The non-medical policies implemented by many countries to “flatten the curve” during the COVID-19 outbreak has people stranded in their homes and some, out of their homes unable to return due to the disruptions in the mobility network. The availability of rich datasets (in our case, Facebook) has made it possible to study the mobility dynamics and spatial distribution of people during lockdown in Italy. Our interpretation is an effort to look deeper, describing the movements occurred during lockdown, including the territorial differences. We observe that, initially, tourists left the country and later Italians abroad managed to return, thereby, stabilising the population. With regards to internal mobility, the earliest affected regions see higher number of stationary users in the initial days of the outbreak while this is less significant for the central/southern regions until the decree for the official lockdown on the 9th of March 2020, due 2 days later. Just before lockdown, there was not a significant exodus of people from the North to the rest of the country, instead, relocation of people between cities and their urban belts, but not towards remote areas. This will be elaborated in conclusions shedding light on possible changes in future cities.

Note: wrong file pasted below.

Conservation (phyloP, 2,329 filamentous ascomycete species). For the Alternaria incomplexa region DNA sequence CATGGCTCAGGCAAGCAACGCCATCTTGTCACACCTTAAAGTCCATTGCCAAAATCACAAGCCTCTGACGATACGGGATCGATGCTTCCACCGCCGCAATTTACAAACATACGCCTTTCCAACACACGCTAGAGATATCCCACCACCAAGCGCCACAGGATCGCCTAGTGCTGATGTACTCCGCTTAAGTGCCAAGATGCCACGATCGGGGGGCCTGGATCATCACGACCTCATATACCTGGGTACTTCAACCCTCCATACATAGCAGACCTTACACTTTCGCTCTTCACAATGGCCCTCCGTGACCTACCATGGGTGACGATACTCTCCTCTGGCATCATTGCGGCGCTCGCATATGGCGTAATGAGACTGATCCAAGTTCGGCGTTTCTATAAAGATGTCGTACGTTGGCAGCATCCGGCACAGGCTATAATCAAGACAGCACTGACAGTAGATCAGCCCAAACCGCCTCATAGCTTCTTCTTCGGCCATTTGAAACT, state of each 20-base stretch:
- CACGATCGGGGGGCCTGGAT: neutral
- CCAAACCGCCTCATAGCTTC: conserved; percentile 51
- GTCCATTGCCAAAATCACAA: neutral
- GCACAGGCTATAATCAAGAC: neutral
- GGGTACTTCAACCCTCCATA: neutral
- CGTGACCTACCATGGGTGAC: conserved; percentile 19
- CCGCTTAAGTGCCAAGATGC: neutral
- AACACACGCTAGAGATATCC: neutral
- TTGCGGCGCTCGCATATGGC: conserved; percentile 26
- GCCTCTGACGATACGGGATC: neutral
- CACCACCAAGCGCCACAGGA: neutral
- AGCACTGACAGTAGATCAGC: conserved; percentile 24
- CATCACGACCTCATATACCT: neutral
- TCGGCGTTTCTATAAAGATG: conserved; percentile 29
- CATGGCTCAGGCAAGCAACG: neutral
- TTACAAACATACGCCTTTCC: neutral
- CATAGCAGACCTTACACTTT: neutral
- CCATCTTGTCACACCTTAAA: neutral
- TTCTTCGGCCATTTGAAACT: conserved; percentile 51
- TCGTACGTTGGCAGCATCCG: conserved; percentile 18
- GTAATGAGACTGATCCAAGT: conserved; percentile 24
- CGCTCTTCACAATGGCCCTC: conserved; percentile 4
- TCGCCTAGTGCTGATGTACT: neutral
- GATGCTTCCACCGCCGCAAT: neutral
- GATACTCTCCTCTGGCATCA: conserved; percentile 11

Presence and mobility of the population during the first wave of Covid-19 outbreak and lockdown in Italy

Beria, Paolo;Lunkar, Vardhman
2021

Abstract

The non-medical policies implemented by many countries to “flatten the curve” during the COVID-19 outbreak has people stranded in their homes and some, out of their homes unable to return due to the disruptions in the mobility network. The availability of rich datasets (in our case, Facebook) has made it possible to study the mobility dynamics and spatial distribution of people during lockdown in Italy. Our interpretation is an effort to look deeper, describing the movements occurred during lockdown, including the territorial differences. We observe that, initially, tourists left the country and later Italians abroad managed to return, thereby, stabilising the population. With regards to internal mobility, the earliest affected regions see higher number of stationary users in the initial days of the outbreak while this is less significant for the central/southern regions until the decree for the official lockdown on the 9th of March 2020, due 2 days later. Just before lockdown, there was not a significant exodus of people from the North to the rest of the country, instead, relocation of people between cities and their urban belts, but not towards remote areas. This will be elaborated in conclusions shedding light on possible changes in future cities.
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Utilizza questo identificativo per citare o creare un link a questo documento: http://hdl.handle.net/11311/1157050
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